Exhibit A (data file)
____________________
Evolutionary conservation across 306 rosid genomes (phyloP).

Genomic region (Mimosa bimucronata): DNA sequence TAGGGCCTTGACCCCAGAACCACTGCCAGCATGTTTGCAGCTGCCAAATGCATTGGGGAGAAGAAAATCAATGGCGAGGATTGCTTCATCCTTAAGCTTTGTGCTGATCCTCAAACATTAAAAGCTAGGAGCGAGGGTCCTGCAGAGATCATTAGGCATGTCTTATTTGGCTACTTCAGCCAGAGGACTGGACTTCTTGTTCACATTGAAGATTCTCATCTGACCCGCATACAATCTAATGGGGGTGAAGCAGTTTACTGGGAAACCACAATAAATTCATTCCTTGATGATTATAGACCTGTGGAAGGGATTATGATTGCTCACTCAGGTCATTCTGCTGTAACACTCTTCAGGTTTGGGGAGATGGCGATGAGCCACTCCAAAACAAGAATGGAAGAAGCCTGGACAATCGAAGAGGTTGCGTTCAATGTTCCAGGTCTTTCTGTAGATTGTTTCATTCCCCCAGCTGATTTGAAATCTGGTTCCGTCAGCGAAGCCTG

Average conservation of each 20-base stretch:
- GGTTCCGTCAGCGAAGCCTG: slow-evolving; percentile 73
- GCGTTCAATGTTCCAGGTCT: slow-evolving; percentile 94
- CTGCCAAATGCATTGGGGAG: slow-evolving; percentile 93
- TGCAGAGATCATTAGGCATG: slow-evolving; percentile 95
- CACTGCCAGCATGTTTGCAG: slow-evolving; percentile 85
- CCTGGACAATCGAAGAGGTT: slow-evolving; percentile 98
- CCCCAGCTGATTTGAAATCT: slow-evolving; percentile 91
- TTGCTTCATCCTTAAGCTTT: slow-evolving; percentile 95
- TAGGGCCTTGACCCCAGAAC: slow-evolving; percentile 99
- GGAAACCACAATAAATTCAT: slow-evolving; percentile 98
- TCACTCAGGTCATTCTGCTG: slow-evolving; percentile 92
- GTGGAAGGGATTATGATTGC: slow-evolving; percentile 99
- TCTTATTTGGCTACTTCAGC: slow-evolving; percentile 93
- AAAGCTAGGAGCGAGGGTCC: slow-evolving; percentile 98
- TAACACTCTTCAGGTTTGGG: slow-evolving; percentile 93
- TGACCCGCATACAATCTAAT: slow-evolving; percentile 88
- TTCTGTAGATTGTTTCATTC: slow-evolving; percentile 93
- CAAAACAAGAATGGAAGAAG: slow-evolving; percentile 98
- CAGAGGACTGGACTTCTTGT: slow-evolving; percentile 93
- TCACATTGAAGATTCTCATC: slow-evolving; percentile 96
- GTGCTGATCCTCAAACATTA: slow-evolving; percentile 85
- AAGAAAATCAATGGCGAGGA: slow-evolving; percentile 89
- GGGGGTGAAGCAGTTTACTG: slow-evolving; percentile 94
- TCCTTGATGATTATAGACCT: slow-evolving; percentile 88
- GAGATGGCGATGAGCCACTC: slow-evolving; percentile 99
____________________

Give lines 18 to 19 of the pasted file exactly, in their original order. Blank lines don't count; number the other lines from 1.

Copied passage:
- TAACACTCTTCAGGTTTGGG: slow-evolving; percentile 93
- TGACCCGCATACAATCTAAT: slow-evolving; percentile 88